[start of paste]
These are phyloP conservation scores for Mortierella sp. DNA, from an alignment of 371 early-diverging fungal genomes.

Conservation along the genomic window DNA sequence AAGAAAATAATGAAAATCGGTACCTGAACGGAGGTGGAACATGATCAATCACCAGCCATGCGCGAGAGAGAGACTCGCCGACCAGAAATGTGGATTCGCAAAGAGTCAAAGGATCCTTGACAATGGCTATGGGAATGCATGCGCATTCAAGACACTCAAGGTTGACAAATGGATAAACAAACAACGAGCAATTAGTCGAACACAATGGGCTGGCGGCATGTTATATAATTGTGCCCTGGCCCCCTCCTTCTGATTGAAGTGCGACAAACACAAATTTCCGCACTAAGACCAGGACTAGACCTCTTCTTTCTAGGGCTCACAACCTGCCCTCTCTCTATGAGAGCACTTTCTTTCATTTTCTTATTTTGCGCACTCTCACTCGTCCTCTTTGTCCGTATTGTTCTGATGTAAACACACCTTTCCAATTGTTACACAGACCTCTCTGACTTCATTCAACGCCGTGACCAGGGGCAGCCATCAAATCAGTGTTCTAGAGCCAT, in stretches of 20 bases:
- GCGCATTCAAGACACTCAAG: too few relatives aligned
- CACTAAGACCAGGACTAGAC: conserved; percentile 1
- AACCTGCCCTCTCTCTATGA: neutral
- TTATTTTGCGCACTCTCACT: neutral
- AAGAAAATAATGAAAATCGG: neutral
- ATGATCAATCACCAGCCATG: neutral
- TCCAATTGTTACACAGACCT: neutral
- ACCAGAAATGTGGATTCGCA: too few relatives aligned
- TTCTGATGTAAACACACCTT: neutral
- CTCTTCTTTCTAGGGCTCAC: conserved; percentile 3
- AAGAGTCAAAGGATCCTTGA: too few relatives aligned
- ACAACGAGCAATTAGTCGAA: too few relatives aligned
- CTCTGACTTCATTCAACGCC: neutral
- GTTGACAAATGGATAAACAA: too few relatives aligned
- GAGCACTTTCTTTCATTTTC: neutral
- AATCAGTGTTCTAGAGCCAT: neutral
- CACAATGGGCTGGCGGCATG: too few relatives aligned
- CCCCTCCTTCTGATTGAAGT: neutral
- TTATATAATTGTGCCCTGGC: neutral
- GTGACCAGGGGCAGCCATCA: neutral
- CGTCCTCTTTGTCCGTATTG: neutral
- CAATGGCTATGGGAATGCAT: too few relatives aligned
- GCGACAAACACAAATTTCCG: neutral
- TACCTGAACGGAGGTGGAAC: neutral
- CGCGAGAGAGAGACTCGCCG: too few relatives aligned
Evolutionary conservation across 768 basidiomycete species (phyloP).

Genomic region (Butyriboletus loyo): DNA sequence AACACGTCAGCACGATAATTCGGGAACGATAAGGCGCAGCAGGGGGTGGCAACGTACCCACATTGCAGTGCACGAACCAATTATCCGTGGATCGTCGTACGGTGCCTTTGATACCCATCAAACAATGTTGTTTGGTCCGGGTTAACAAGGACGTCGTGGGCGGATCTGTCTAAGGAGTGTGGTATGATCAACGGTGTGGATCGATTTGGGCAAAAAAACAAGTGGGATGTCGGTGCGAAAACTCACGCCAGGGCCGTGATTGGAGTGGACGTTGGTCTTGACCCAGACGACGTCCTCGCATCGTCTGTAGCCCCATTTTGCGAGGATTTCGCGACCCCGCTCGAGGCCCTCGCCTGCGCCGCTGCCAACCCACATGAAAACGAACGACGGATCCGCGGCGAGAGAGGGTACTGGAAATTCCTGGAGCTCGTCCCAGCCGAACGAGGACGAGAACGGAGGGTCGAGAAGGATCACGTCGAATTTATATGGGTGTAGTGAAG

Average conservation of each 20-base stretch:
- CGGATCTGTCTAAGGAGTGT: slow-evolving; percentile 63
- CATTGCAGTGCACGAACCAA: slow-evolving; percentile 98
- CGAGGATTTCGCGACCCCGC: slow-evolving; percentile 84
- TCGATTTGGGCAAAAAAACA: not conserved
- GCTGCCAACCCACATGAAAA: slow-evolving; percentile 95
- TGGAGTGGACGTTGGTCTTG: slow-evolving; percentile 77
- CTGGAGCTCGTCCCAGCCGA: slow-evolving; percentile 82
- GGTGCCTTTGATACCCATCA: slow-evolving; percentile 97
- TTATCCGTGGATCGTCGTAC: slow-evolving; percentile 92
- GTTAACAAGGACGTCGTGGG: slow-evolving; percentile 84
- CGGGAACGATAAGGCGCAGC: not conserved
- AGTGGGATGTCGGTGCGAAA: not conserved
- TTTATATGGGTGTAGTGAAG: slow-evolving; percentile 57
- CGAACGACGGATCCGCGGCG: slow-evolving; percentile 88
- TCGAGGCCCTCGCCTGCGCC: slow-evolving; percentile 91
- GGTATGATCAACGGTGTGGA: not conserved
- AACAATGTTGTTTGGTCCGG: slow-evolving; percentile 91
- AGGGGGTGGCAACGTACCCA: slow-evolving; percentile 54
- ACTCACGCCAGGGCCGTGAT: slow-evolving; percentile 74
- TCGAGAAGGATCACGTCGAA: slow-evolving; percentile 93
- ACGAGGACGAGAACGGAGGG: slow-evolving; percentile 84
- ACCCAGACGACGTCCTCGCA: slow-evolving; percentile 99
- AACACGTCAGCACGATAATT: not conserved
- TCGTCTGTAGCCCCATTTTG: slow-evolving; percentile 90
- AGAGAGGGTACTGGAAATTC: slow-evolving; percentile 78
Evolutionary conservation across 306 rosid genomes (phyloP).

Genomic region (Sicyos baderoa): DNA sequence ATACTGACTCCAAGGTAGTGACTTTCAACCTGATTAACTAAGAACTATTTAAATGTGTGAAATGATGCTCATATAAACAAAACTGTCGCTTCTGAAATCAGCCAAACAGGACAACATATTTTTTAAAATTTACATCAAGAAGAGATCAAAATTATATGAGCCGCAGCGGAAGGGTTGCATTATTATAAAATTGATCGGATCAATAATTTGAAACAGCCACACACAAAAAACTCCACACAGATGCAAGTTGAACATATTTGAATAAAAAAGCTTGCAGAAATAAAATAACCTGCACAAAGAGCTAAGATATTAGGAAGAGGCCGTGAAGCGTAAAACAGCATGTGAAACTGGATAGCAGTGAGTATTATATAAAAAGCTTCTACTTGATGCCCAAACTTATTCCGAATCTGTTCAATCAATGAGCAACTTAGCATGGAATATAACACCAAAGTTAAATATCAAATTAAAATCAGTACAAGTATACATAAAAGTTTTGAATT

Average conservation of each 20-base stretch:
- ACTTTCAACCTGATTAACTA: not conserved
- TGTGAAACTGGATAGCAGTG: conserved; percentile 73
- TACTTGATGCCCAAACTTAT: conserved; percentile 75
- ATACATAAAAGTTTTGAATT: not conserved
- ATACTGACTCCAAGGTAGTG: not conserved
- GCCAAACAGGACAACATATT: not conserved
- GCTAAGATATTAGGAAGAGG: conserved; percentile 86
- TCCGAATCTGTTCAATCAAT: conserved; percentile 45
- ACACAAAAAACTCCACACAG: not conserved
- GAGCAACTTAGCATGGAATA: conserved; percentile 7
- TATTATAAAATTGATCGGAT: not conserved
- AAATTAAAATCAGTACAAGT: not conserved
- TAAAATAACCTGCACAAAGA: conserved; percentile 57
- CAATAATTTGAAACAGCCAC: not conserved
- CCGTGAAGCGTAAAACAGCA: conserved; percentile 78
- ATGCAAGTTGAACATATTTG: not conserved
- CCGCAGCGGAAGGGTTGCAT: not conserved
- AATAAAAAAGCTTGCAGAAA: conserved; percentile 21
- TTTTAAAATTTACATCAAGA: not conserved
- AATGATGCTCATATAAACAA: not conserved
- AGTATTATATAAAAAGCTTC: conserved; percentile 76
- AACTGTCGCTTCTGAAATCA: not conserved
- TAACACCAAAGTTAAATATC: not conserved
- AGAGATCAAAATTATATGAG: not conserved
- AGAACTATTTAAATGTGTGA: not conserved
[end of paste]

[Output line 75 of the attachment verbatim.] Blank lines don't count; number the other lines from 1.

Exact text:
- CCGCAGCGGAAGGGTTGCAT: not conserved